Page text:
Connections: We’re All About Connections

What is it that stokes our interest in our ancestors, that compels some of us to so eagerly pursue knowledge of our parental heritage?
Diane L. Richard of the UpFront With NGS blog brought this to our attention from a LiveScience article by Tia Ghose, LiveScience Staff Writer.
The conclusion is, simply put, connections.
Think about it. As we gather data about our parents, grandparents, etc. we strengthen the sense of being related. As we build our family trees, we not only extend generations into the past, we find (and seek) connections laterally of aunts and uncles and cousins. Indeed, we even find non-blood family connections with our in-law families.
The practice of genealogy is not done in isolation, either. we have connections with places our ancestors lived, with fellow family researchers within societies local and long distance, with researchers long since gone through their research documents and books.
Genealogists depended earlier on travel connections to ancestral lands, on letters of query and response, on electronic devices such as telephones, and now the electronic devices including the computer, tablets, and smart phones.
As earliest mankind began to build families and then communities of connections, we began to build the levels of society in which we live today. It has always been about connection.
That is the nature and strength of genealogy societies and our local, national, and international genealogy interest groups. When we seek to build more connections to our pasts and to those around us at present and to the future, we are true to our calling.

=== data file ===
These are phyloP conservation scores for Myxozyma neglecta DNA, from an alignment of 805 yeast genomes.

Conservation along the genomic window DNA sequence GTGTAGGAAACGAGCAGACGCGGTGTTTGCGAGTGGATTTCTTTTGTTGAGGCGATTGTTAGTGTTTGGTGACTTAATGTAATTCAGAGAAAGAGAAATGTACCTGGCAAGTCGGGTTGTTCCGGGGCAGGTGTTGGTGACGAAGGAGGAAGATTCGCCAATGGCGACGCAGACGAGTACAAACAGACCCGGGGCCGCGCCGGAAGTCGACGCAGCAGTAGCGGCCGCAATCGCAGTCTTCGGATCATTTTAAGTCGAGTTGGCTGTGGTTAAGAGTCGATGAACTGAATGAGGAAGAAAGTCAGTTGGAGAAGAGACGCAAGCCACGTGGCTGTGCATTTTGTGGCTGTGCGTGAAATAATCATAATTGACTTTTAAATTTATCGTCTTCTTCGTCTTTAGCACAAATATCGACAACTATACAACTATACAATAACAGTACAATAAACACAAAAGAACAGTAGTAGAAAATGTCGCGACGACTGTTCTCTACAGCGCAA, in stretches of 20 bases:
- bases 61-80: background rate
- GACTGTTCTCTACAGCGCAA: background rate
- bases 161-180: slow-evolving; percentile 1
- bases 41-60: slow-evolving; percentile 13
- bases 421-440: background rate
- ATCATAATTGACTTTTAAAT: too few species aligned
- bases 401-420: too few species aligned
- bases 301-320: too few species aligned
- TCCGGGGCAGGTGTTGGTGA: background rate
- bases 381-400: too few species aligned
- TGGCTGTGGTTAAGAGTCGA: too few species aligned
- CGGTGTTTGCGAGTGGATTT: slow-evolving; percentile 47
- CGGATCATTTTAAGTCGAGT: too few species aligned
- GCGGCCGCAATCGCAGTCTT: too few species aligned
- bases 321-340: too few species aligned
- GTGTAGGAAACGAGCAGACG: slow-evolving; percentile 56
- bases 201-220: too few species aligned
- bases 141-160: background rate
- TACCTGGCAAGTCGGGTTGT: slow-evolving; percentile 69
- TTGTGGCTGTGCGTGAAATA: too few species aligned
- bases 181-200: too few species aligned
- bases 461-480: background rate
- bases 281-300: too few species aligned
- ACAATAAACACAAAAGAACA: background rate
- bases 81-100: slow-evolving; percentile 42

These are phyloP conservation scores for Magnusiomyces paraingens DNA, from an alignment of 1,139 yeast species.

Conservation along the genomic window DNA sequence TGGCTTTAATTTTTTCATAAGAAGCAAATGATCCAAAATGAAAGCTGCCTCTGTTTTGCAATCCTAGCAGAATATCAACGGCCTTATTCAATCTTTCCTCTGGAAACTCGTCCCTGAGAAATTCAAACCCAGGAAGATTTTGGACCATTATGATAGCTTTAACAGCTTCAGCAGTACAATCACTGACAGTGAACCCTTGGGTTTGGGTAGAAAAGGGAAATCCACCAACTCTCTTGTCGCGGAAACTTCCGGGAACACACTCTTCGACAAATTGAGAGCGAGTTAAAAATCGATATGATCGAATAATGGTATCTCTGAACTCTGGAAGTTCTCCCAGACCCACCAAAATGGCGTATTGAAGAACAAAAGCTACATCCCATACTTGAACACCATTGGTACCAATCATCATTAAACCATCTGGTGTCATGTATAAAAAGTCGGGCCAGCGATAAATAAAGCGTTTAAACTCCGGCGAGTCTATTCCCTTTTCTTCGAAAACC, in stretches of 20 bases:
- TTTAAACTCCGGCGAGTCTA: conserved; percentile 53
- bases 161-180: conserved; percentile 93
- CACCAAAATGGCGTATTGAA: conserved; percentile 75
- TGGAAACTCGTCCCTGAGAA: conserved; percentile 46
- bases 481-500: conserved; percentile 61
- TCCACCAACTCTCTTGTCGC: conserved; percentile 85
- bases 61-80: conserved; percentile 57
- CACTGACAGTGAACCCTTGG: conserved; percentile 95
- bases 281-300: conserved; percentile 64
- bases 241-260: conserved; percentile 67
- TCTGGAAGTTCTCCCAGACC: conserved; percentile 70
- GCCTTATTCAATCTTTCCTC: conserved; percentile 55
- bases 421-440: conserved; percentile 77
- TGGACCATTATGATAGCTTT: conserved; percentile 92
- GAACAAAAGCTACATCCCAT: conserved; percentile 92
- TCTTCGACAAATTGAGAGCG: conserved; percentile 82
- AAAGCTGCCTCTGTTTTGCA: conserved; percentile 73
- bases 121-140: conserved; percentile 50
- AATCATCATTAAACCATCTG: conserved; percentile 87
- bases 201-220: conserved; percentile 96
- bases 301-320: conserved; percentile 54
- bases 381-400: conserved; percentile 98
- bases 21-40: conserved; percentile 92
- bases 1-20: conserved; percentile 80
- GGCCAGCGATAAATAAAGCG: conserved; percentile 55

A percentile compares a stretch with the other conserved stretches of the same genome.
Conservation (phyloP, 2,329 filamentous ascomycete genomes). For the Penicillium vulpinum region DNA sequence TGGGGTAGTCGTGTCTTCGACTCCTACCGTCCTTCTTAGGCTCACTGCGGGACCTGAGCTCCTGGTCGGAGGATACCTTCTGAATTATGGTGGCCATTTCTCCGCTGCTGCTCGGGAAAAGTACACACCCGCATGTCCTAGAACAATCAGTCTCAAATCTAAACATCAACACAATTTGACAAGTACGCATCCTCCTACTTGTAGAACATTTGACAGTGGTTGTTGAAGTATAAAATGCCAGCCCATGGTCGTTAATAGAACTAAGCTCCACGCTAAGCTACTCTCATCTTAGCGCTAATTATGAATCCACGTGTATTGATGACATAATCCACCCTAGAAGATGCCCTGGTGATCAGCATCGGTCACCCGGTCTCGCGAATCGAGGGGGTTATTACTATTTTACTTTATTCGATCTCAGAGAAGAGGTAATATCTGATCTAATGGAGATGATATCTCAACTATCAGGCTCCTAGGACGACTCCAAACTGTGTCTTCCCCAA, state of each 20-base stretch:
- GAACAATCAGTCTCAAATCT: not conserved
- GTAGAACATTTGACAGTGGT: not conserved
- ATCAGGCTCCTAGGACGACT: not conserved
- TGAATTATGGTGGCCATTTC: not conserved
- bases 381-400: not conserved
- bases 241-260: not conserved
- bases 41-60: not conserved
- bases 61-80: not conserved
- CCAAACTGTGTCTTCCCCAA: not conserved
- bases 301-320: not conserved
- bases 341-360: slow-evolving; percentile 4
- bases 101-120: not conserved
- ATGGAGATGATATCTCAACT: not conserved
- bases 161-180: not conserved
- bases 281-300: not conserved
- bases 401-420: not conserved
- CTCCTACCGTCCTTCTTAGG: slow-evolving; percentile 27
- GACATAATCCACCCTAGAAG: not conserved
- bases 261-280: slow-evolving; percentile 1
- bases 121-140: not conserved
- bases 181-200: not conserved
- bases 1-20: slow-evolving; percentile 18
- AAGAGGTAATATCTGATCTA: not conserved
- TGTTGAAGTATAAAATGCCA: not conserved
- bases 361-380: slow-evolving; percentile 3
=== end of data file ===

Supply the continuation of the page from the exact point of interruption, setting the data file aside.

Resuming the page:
We are today in a period of transition in our genealogy networks, but we will endure. It’s likely we cannot yet envision what we will look like locally or electronically, but family history searching and sharing will emerge stronger and more effective than ever before.

Query: Hunter

Member Vernon Richard of Dallas writes: Do you know if there is any member of the society doing research on the Hunter surname. I am particular interested in a man named William H. Hunter from South Carolina that came to Hawkins, Texas (Wood County) in 1859. He had a daughter name Mary J. (Mollie) Hunter who married James H. Ray in 1866. William Hunter died in 1867 and is buried in the Ray Family Cemetery.

I know there is a short biography of the Hunter-Ray family relationship which was published in a book concerning the 50th anniversary of Wood County by the Historical Society. The article was very detailed about the Ray family, but I need to know if there is anyone who has or is doing research on the Hunter family. It was the Hunters who brought my family to Hawkins, Texas in 1859. It appears that the Hunters spent sometime in Alabama because their daughters were born there.

Any information you can provide will be appreciated.

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